With Japan planning a few trillion Yen stimulus plan of airdropping "gift cards" directly to the poor to spur spending (and the virtuous awesomeness of economic utopia), it appears Switzerland is about to go one step further. As Motherboard reports, Switzerland could soon be the world’s first national case study in basic income. Instead of providing a traditional social net - unemployment payments, food stamps, or housing credits - the government would pay every citizen a fixed stipend. The proposed plan would guarantee a monthly income of CHF 2,500, or about $2,600 as of November 2014; meaning every Swiss family can expect an unconditional yearly income of $62,400 without having to work, with no strings attached. What could go wrong?
Unfortunately, Natixis warns, the same error is being repeated by the Bank of Japan. The starting point of their analysis is the contrarian fact that Japan needs a strong yen. Japanese exports are hardly sensitive to their prices; Japan has a large proportion of "necessary" imports (commodities) whose price rises when the yen weakens. Unfortunately, Natixis warns, the Bank of Japan has just increased the size of its quantitative easing program, which will lead to a steeper depreciation of the yen. The only benefit will be a temporary rise in the Nikkei, an automatic result of the conversion of Japanese companies' results into yen. Nothing more...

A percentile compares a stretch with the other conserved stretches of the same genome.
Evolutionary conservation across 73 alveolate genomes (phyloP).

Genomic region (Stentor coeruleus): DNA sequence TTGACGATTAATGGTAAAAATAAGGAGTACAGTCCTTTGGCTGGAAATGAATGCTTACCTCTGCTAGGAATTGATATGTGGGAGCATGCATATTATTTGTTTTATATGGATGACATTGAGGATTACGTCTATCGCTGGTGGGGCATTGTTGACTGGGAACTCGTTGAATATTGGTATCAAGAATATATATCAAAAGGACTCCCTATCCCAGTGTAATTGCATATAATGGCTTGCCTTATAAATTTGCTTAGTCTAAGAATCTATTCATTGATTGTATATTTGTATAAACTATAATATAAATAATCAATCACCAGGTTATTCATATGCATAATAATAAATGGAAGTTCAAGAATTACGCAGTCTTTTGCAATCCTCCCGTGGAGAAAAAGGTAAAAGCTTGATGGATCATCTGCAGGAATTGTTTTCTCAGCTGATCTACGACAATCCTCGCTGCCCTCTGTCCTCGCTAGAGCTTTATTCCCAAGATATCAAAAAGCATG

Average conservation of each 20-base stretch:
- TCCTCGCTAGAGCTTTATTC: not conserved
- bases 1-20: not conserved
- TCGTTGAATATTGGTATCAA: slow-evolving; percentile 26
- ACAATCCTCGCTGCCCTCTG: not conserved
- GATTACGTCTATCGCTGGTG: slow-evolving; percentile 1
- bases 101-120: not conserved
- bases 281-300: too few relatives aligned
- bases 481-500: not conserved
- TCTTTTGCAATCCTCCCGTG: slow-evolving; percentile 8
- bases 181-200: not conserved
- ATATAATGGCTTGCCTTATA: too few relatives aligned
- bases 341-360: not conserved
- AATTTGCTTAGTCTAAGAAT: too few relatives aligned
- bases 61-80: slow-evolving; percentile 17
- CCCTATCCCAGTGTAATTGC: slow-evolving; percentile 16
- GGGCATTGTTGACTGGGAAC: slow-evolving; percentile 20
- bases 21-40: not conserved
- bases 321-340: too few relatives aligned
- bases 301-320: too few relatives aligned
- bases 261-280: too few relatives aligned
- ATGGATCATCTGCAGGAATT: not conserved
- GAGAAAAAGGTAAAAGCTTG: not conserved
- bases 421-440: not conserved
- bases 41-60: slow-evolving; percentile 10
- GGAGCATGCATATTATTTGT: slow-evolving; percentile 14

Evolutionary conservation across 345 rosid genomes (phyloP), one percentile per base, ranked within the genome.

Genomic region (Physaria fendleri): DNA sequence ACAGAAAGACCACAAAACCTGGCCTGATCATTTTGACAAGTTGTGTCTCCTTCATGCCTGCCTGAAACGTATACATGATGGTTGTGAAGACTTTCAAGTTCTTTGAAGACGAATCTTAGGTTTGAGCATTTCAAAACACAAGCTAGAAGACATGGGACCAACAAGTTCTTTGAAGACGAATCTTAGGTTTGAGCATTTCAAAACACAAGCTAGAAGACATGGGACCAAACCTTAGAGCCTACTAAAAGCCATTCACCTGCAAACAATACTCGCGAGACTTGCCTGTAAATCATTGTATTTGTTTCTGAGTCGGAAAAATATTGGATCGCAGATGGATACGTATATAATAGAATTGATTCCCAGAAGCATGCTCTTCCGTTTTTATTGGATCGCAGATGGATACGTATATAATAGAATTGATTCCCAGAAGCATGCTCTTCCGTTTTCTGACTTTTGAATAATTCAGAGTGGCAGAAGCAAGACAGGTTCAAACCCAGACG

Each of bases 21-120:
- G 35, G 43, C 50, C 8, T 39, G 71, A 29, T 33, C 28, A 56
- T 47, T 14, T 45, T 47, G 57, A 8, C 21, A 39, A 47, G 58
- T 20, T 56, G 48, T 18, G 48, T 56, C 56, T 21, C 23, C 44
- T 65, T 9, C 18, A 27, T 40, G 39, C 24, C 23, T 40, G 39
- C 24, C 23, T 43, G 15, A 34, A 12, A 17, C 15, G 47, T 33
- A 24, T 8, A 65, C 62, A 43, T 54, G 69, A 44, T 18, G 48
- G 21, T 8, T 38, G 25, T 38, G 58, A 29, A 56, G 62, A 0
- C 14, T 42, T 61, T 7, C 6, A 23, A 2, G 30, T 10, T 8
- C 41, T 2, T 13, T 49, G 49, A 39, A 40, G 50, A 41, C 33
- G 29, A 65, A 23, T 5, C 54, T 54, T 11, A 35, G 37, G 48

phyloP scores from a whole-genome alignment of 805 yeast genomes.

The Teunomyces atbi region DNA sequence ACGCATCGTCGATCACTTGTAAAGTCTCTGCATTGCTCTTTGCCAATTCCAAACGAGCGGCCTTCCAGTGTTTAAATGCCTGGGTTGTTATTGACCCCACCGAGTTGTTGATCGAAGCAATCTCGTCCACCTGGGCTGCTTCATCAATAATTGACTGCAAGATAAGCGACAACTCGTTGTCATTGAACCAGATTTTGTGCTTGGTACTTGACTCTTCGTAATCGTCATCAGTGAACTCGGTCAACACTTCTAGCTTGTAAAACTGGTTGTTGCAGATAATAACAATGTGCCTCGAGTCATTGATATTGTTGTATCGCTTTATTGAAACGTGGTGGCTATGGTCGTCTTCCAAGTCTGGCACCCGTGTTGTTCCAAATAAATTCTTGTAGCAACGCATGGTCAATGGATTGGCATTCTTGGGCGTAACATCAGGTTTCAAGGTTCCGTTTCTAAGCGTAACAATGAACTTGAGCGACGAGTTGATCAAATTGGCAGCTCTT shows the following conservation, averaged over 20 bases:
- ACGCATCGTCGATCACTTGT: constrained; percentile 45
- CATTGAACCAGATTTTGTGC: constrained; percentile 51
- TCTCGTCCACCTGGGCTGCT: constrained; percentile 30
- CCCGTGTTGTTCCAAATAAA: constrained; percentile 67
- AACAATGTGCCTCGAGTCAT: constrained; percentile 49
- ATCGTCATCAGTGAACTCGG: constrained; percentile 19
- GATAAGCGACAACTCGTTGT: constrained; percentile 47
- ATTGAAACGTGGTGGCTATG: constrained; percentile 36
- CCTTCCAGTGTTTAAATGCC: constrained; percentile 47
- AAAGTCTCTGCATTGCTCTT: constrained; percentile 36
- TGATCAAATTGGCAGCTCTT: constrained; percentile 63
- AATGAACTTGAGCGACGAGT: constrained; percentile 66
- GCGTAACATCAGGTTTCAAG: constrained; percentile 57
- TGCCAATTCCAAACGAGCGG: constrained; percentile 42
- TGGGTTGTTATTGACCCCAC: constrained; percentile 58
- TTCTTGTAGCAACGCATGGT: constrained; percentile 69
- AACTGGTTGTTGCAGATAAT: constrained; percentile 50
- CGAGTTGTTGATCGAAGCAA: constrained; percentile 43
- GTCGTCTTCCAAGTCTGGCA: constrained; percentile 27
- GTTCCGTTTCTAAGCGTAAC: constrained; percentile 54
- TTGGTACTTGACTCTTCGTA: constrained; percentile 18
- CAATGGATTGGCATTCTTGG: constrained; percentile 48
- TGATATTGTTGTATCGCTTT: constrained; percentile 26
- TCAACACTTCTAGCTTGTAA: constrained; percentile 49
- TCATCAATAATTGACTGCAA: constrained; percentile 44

Keynesian fiscal policies and central banking regimes have buried the public sectors of most of the world’s major economies in unsustainable debt. Now they propose to double down on more of the same because an entire generation of politicians have been house-trained in permanent fiscal profligacy and endless kicking of the fiscal can down the road. To be sure, in perhaps putting off Japan’s day of fiscal reckoning once again, Prime Minister Abe is proving himself to be a certifiable madman. In short order, however, he will have plenty of company all around the planet.
Something is dreadfully wrong in America.